Born to be misunderstood, Spinoza was a man whose theology was banned for Godlessness. The very virtuosity of his reasoning left logicians unsettled, while even to professional thinkers in our own time, Spinoza has seemed too clever by half. And yet, as Roger Scruton shows in this strikingly readable introduction to the man and his though, Spinoza's concerns were both simple and sublime. Few philosophers, indeed, have shown such a straightforward, sustained and honest interest in uncovering the most fundamental aspects of existence. Too important to be dismissed as a mere genius, Spinoza is rediscovered here in all his quiet and consoling simplicity.
  • The Great Philosophers:Schopenhauer

    By Michael Tanner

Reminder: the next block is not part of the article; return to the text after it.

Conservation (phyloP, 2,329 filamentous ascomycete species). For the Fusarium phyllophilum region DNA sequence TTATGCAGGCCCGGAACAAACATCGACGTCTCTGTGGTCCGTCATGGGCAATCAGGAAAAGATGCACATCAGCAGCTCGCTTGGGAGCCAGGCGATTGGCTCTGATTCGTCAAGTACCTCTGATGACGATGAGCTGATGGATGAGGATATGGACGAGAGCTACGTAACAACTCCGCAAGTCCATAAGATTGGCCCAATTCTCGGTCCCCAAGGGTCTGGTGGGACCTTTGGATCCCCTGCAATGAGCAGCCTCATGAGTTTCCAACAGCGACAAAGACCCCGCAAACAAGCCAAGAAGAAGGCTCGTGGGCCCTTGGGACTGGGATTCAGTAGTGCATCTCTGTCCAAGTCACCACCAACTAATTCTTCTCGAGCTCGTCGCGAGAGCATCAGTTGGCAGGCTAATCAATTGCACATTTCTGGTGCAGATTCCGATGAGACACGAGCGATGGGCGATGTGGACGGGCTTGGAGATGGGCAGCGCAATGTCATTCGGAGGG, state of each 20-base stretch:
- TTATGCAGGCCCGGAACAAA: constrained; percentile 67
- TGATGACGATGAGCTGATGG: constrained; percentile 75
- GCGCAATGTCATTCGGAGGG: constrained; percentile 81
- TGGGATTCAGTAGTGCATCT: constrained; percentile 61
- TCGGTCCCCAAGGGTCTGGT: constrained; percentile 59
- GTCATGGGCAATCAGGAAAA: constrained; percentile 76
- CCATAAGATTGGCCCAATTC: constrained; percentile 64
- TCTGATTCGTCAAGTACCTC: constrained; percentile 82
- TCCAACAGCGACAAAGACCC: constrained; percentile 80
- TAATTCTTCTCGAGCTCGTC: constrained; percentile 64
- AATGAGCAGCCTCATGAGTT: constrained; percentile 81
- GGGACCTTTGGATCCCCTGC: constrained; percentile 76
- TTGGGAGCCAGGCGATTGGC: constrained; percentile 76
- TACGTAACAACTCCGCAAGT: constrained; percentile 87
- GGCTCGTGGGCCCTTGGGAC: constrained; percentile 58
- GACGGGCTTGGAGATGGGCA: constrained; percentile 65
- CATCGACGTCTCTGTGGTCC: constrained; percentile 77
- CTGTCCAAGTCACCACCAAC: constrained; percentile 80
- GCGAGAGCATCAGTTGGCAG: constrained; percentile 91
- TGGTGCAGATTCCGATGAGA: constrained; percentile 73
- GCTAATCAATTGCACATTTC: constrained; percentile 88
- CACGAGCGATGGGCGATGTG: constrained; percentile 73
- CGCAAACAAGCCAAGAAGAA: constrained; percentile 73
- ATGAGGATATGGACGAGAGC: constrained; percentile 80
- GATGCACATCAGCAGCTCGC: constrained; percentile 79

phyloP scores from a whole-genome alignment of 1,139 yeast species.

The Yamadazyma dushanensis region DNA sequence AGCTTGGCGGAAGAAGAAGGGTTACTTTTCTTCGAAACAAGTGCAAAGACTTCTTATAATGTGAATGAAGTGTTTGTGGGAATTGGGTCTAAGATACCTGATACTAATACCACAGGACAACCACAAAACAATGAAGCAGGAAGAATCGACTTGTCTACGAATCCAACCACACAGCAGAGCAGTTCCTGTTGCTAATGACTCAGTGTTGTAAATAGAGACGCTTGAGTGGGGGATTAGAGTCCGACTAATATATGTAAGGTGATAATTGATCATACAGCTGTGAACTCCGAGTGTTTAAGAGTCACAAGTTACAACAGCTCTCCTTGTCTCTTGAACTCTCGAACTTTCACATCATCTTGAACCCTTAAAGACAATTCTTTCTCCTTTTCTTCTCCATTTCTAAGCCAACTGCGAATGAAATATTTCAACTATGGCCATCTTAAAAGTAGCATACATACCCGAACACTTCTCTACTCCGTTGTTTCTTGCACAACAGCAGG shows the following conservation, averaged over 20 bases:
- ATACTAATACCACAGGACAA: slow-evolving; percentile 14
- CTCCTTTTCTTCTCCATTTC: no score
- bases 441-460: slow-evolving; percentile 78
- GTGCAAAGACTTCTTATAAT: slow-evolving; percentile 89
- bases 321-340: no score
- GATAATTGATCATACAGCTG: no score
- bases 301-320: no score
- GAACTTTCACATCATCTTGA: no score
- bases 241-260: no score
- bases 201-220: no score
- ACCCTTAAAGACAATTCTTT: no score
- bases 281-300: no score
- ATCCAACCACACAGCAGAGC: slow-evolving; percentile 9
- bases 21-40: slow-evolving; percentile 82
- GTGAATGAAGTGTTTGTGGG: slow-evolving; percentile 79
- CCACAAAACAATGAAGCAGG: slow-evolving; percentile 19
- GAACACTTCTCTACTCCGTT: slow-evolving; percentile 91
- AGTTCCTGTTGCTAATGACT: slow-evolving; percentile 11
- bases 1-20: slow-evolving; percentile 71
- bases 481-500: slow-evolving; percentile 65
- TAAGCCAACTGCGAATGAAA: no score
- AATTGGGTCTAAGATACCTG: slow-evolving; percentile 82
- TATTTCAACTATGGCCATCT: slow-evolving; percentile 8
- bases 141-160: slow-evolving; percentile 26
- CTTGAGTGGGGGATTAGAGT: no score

Authors:
    Michael Tanner
  • The Great Philosophers:Pascal

    By Ben Rogers
    Authors:
    Ben Rogers
  • The Great Philosophers: Popper

    By Frederic Raphael
    Authors:
    Frederic Raphael
  • The Great Philosophers: Hegel

    By Raymond Plant
    Authors:
    Raymond Plant
    Part of the GREAT PHILOSOPHERS series.G.W.F. Hegel 1770-1831Without Hegel, modern thought is unthinkable. From Marx to Merleau-Pontyh, from Kierkegaard to Nietzsche, those whose ideas have made the modern age have all worked in his shadow.For Hegel's preoccupations have turned out to be our own. The isolation of the individual adrift in society, the yearning of the divided self for an integrated wholeness: these are anxieties his successors have shared. The rival claims of the personal and the public, the immediate instant and the wider historic narrative: these have remained pressing problems through two hundred years of change.Yet if his 'philosophy' seems as contemporary as ever, Hegel's 'religious' views have been dismissed as irrelevant anachronism. The distinction is false, however. In his theological explorations, suggests Raymond Plant in this illuminating new guide, Hegel tackled the issues of interest to us all.